Pension funds should have adequate capital to cover new requirements imposed on the bulk of over-the-counter (OTC) derivatives trading by the Dodd-Frank Act, according to a white paper by Northern Trust.
The research paper, “Capital Requirements for Pension Funds in the Wake of Dodd- Frank,” is based on a review of current pension fund information in Northern Trust’s database.
To determine the impact of Dodd-Frank’s initial margin requirements on pension funds, Northern Trust identified the requirements across more than 200 accounts holding eligible interest-rate swap products.
The analysis showed that most funds in the sample group with margin requirements of more than USD1m had ample eligible collateral, in the form of high-grade government or corporate bonds, to meet their initial margin requirements.
"New capital requirements associated with the central clearing of formerly OTC derivatives can seem imposing, but it appears some early estimates were overly negative regarding the ability of pension funds to handle the Dodd-Frank margin requirements,” says Judson Baker, product manager for derivatives and collateral management at Northern Trust. "Our research on a significant sample of clients shows that most pension funds should not be deterred from their current trading strategies as they are prepared to handle capital adequacy requirements."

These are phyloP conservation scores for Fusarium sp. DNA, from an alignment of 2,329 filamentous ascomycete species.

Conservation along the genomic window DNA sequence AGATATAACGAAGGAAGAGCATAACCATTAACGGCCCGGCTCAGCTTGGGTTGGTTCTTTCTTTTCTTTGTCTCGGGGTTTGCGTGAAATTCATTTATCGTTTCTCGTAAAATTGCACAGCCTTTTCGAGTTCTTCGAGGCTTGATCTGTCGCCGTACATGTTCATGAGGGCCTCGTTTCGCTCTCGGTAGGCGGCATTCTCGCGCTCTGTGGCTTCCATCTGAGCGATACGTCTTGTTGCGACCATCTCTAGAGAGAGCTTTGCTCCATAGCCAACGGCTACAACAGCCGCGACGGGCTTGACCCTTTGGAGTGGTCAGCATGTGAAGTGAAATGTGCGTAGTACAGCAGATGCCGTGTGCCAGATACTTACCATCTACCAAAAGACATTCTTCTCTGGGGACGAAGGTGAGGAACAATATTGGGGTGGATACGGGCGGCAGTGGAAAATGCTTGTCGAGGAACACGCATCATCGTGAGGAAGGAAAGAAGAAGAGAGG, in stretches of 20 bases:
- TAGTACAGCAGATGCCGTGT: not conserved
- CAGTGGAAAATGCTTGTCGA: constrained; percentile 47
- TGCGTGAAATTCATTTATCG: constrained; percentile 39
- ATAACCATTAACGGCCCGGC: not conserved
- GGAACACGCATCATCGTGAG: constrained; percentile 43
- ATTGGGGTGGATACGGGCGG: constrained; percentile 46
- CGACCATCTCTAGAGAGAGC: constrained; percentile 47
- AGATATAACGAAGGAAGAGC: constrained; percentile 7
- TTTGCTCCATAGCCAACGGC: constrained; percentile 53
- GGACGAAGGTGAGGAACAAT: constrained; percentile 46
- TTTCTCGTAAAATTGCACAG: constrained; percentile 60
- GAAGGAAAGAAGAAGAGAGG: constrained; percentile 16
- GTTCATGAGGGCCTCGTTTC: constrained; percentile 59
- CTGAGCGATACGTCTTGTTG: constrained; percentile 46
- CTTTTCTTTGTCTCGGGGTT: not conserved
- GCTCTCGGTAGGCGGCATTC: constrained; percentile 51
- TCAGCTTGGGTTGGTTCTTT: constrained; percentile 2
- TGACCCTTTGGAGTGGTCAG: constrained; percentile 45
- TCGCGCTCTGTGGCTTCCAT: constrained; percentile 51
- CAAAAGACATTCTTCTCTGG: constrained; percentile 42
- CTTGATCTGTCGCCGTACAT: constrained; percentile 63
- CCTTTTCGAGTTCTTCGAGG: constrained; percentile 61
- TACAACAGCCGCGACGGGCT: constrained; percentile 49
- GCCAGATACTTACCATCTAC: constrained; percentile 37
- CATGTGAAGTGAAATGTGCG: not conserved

In an effort to reduce risk and increase transparency, the Dodd-Frank Act imposes mandatory clearing and trade execution of certain products in the USD633trn OTC derivatives market. Implementation of central clearing is occurring in phases, with pension plans required to move certain interest rate and credit default swaps to central clearing platforms on 9 September 2013.
Interest rate derivatives account for approximately 77 per cent of total swap activity in the global OTC market and the products are widely used by pension funds in liability-driven investment strategies to extend portfolio duration and hedge long-term pension liabilities.
In addition to initial margin requirements for interest rate swaps, the Northern Trust paper examines requirements for variation margin for interest rate swaps, credit default swaps and uncleared swaps under the new regulations.
“This research can serve as a reality check for plan sponsors and pension fund investors confronting the new regulatory environment for derivatives," says Peter Cherecwich, head of global fund services at Northern Trust. “While our research indicates that plans have adequate collateral for a large portion of their current investment strategies, however, cash and collateral management will pose a real challenge under the new regulations. We are committed to helping our clients navigate these changes, with both research and expanded services, in the years ahead.”